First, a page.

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Amherst Holding Public Meeting Tonight To Address Drug Use | News

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Amherst Holding Public Meeting Tonight To Address Drug Use

AMHERST, N.Y. - Multiple law enforcement agencies and community organizations will gather tonight to address the rising issue of drugs and opiate abuse in Amherst and Williamsville.

"Anyone who doesn't think it's in their community needs to go out their front door," said Jodie Altman, the campus director of Kids Escaping Drugs.

The meeting will be led by the Amherst Task Force for Healthy Communities, Health Youth and the Amherst Youth and Recreation Department.

The town hall meeting will be held at 6:30 p.m. in the Amherst Town Hall Council Chambers, located at 5583 Main Street.

Officers from the Amherst Police Department and counselors who specialize in substance abuse prevention will also be in attendance.

"It's very alarming, the increase [in drug use]," said Lt. JoAnn DiNoto of the Amherst Police Department.

Experts say the drug epidemic involving drugs like heroin, Fentanyl and prescription pills is crippling communities. Amherst officials say there are more than 350 town residents in a state drug treatment program. 

The Erie County Department of Health says in 2014 there were 128 fatal drug overdoses countywide. In 2015, there were 188. In Amherst, fatal drug overdoses have tripled from 2014 to 2015. In 2014, there were five fatalities from drugs. Last year that number was 16. According to police, the latest overdose came on Christmas Eve.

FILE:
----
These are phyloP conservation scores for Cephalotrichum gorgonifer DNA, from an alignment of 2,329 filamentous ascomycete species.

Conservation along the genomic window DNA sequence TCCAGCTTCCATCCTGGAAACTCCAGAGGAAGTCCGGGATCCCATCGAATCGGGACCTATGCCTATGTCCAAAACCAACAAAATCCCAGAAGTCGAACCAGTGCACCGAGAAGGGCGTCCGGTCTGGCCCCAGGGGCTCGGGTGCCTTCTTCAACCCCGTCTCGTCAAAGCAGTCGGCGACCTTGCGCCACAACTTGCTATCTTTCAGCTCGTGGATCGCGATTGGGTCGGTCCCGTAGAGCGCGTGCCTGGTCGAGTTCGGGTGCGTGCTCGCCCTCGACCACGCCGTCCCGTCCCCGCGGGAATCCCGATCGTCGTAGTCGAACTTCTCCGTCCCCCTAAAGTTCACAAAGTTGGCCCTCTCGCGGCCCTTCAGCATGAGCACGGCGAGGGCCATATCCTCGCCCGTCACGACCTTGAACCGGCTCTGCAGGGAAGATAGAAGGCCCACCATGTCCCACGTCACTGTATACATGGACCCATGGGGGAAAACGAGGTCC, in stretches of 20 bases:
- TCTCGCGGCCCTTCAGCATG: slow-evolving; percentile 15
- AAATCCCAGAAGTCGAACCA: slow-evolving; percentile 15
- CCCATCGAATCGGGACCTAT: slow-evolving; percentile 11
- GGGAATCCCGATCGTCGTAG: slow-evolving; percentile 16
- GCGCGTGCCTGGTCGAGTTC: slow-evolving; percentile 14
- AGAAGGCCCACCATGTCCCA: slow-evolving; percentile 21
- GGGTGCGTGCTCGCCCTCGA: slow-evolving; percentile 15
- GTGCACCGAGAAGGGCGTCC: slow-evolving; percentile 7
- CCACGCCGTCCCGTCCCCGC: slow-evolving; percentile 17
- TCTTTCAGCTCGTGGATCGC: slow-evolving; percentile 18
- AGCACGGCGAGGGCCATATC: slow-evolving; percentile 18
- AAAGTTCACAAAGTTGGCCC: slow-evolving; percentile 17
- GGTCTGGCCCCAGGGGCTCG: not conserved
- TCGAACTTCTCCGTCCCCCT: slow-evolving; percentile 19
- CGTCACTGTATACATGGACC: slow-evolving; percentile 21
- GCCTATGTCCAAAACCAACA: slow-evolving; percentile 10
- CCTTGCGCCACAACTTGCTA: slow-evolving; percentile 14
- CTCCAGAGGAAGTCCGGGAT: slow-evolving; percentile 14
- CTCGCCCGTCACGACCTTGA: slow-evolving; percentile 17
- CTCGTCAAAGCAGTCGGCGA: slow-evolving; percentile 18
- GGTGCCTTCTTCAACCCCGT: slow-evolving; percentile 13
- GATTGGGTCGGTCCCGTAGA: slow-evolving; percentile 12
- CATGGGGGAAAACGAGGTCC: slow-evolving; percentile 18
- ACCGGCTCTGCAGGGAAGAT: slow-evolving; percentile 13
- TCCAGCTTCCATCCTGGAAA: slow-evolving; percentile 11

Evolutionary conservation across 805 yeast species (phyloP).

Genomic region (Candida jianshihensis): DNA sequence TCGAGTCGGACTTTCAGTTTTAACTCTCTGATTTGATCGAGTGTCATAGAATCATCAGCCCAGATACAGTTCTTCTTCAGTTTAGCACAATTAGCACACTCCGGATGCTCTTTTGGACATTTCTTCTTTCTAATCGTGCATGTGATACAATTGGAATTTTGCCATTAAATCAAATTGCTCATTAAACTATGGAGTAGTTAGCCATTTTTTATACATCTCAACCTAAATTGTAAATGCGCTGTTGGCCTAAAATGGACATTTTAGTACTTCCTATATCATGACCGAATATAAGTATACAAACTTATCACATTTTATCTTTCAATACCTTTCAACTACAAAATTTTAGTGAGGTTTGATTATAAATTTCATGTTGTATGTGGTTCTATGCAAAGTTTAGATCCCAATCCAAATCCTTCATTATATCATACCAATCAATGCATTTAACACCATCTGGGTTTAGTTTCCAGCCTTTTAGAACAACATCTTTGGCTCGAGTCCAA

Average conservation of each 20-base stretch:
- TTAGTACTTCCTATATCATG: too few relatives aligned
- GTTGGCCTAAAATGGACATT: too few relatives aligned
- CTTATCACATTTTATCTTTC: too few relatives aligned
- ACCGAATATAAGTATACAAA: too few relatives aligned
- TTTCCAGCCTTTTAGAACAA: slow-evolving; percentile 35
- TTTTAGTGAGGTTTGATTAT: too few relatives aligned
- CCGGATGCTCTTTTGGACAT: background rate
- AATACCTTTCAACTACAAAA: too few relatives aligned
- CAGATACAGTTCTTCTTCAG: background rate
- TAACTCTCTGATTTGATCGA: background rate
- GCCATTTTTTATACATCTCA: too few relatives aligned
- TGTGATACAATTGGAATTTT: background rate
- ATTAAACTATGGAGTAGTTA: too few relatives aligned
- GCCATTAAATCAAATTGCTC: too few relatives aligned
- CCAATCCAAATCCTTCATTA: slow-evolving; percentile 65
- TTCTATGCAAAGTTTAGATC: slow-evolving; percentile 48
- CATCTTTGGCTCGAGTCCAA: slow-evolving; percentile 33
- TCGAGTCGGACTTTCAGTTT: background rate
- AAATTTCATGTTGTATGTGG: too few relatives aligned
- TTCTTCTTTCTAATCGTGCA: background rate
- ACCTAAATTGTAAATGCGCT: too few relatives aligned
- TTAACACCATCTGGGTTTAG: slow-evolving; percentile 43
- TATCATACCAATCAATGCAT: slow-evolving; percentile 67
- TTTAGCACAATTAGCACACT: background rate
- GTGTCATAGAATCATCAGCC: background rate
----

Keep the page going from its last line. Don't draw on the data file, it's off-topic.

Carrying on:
"We recognize that the numbers are skyrocketing, and we understand we have to address it proactively," DiNoto said.

The discussion will be focused on the growing problem of opiate and heroin use in the community. Organizers say a resource fair will provide information on what help is available and how to access it when needed.

The use of Narcan, which reverses the effects of an overdose, has been an effective weapon in medicine, but leaders at Kids Escaping Drugs have their opinions about Narcan.

"We're saving lives. There's no doubt that our death toll would be way higher if we didn't have Narcan," Altman said, "[but] I feel it's a double-edge sword [because] we're also prolonging lives for the next use."

Altman says a good idea to improve drug treatment is to implement a 48-hour hold at hospitals. She says after the overdose hold the patient, don't just let them walk out the door.

"We need to get them help when they're getting Narcan and taken to a hospital. They're being released with nothing and to me that's when we strike, and that's not what's being taken care of," Altman said.





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